Data Mining in Public Administration

Data Mining in Public Administration

John Wang (Montclair State University, USA), Xiaohua Hu (Drexel University, USA) and Dan Zhu (Iowa State University, USA)
DOI: 10.4018/978-1-60566-230-5.ch018
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Abstract

Data mining involves searching through databases for potentially useful information such as knowledge rules, patterns, regularities, and other trends hidden in the data. In order to complete these tasks, the contemporary data mining packages offer techniques such as neural networks, inductive learning decision trees, cluster analysis, link analysis, genetic algorithms, visualization, and so forth (Hand, Mannila, & Smyth, 2001; Wang, 2006). In general, data mining is a data analytical technique that assists businesses in learning and understanding their customers so that decisions and strategies can be implemented most accurately and effectively to maximize profitability. Data mining is not general data analysis, but a comprehensive technique that requires analytical skills, information construction, and professional knowledge. Businesses are now facing globalized competition and are being forced to deal with an enormous amount of data. The vast amounts of data and the increasing technological ability to store them also facilitated data mining. In order to gain a certain level of competitive advantage, businesses now commonly adopt a data analytical technology called data mining. Nowadays, data mining is more widely used than ever before, not only by businesses who seek profits, but also by nonprofit organizations, government agencies, private groups, and other institutions in the public sector. Organizations use data mining as a tool to forecast customer behavior, reduce fraud and waste, and assist in medical research.
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Background

Data mining uses statistical analysis, artificial intelligence, and machine-learning technologies to identify patterns that cannot be found by manual analysis alone. The primary function of data mining has already amazed many people and is now considered one of the most critical issues toward a business’s success. However, data mining was not born all of a sudden. The earliest usage of data mining can be traced back to the World War II years. Data analytical methods such as model prediction, database segmentation, link analysis, and deviation detection were used for military affairs and demographic purposes by the U.S. government, but data mining had not been seriously promoted until the 1990s.

Gramatikov (2006) compares statistical methods to data mining, differentiating them by the ultimate focus of these two tools. Statistical methods use data that are collected with a predefined set of questions. Statisticians are either looking for describing parameters of data or making inferences through statistics within intervals. With data mining, knowledge is generated from hidden relations, rules, trends, and patterns that emerge as the data are mined.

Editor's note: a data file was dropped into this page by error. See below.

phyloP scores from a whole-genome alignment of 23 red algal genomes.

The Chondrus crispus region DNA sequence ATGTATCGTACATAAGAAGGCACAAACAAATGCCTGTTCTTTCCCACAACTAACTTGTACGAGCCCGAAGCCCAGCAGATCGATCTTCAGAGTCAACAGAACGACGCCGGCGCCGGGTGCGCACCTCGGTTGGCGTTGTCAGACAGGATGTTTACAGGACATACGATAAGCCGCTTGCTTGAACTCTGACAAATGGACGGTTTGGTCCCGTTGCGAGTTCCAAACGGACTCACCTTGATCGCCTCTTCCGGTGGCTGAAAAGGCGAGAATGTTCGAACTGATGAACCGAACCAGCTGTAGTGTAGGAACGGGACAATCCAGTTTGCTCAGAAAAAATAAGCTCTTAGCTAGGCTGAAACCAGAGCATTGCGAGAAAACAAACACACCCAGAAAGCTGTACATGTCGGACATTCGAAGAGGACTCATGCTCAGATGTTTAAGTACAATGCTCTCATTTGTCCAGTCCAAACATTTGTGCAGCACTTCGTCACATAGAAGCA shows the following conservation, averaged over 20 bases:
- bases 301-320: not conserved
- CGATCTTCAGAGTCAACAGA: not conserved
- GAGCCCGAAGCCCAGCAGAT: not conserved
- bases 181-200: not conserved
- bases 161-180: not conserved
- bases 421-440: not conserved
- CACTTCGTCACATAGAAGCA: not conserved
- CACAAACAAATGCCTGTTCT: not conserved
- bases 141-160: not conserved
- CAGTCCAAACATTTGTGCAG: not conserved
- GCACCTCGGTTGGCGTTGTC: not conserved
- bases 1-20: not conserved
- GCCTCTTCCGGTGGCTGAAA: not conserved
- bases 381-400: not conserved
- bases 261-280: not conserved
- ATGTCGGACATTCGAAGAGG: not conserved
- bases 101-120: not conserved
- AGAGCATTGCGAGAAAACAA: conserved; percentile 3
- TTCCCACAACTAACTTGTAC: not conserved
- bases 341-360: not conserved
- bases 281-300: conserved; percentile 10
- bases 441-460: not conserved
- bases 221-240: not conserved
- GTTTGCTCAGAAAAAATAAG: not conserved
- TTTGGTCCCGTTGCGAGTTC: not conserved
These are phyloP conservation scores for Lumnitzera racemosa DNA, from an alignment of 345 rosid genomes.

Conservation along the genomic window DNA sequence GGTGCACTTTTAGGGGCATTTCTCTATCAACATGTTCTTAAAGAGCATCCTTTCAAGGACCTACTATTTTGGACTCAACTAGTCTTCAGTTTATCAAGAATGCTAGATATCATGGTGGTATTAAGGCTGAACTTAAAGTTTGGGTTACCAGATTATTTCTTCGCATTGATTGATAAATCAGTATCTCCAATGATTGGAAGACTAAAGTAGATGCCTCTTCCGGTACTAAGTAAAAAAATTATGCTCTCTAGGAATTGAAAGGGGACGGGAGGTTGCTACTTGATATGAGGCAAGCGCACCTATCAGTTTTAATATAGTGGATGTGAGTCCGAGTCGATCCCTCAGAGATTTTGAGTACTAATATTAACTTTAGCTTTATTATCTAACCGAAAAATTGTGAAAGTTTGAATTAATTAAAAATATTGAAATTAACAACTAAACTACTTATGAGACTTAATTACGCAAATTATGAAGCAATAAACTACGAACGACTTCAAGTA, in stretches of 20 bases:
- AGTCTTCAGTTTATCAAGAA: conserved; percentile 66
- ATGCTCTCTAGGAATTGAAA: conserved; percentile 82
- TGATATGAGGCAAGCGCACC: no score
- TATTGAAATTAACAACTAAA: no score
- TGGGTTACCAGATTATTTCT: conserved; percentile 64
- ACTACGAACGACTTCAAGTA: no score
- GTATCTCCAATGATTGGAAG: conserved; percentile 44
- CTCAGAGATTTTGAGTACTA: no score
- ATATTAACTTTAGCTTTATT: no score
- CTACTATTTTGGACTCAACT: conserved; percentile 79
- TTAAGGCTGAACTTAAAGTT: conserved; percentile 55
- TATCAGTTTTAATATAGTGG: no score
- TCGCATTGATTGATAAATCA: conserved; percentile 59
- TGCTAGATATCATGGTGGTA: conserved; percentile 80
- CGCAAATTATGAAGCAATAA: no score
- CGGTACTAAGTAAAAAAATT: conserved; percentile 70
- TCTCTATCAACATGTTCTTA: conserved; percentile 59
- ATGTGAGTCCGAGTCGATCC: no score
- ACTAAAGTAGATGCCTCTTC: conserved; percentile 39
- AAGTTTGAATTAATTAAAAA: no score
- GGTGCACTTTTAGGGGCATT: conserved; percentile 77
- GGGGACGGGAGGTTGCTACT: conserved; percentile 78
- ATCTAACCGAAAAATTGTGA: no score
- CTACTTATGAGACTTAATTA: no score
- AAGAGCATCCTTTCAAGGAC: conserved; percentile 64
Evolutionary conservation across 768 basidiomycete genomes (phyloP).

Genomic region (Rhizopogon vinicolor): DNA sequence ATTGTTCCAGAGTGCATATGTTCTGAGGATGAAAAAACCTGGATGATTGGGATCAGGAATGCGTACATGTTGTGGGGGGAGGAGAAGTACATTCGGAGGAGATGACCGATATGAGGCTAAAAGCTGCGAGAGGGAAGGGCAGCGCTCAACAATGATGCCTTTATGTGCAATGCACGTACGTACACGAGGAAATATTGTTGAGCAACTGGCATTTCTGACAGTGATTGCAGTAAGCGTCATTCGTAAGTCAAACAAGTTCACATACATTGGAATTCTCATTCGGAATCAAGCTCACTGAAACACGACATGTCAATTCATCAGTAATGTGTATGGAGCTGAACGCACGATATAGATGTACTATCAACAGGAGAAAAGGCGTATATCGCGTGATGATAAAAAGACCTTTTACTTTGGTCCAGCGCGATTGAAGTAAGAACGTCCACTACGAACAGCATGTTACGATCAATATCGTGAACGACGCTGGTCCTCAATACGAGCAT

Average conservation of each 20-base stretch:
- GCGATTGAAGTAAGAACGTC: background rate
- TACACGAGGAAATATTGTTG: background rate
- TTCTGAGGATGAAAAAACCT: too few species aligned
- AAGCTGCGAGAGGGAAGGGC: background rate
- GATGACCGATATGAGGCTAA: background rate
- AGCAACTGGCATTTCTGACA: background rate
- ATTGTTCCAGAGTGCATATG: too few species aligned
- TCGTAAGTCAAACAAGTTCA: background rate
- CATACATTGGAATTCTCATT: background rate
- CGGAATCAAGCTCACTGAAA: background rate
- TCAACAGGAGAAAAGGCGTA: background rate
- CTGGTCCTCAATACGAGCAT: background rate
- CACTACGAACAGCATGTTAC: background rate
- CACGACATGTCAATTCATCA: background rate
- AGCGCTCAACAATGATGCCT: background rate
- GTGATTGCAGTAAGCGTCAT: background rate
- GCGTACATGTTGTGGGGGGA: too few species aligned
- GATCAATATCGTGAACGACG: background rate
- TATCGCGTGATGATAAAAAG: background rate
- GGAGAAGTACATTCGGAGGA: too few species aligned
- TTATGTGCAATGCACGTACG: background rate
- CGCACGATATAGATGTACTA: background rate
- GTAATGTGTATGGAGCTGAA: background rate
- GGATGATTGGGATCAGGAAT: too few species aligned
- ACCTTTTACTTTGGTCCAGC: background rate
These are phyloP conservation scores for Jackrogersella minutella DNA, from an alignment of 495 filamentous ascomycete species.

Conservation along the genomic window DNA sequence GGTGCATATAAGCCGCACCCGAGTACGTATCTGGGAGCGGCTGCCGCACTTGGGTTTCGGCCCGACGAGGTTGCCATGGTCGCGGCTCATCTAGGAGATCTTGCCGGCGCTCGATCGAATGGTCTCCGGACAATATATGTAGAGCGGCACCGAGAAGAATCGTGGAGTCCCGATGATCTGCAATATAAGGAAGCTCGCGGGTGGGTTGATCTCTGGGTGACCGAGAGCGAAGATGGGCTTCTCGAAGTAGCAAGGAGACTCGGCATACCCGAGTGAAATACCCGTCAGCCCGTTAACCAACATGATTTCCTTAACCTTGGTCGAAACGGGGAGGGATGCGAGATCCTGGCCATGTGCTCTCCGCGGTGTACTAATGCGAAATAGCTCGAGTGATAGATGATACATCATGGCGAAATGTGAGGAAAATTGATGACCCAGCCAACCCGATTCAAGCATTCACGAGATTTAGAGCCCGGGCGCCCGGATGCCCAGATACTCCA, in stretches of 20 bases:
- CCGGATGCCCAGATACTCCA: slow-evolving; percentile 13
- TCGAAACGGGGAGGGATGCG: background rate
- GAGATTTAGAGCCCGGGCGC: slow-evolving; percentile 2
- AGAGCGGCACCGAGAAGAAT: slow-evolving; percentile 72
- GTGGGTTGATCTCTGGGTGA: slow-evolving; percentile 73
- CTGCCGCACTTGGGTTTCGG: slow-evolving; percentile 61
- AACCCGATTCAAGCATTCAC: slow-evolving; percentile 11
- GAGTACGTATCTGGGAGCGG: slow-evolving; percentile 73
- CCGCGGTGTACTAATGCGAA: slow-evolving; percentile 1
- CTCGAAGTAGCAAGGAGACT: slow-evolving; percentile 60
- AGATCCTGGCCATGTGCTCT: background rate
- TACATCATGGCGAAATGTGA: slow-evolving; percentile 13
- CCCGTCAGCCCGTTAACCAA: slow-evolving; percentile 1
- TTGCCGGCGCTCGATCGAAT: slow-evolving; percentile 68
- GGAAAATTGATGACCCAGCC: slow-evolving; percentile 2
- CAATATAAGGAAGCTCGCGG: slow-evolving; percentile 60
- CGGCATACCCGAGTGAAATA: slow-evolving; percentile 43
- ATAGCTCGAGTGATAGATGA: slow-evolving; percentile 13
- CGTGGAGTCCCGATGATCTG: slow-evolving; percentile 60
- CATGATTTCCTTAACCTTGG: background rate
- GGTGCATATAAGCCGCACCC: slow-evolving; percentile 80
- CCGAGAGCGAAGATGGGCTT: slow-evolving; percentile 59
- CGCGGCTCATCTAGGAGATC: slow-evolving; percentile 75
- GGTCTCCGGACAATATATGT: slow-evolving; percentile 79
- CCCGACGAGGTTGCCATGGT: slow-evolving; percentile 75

The reason that data mining has been developed enormously again in the last few years is that a huge amount of information was demanded by modern enterprises due to globalization. Important information regarding markets, customers, competitors, and future opportunities were collected in the form of data to be put in databases, and businesses needed data mining to unearth useful information and knowledge. Otherwise, a huge, overloaded, and unstructured database could just make it very difficult for companies to utilize it, and it would in turn mislead the database users.

Public administration is, broadly speaking, the study and implementation of policy. The term may apply to government, private-sector organizations and groups, and individuals. The adjective public often denotes government at federal, state, and local levels, though it increasingly encompasses nonprofit organizations such as those of civil society or any not specifically acting in self-interest. Then, a long list exists, including colleges and universities, health care organizations, and charities, as well as postal offices, libraries, prisons, and so forth.

In the public sector, data mining initially was used as a means to detect fraud and waste, but has since grown for purposes such as measuring and improving program performance. Data mining has been increasingly cited as an important tool for homeland security efforts, crime prevention, and medical and educational applications to increase efficiency, reduce costs, and enhance research.

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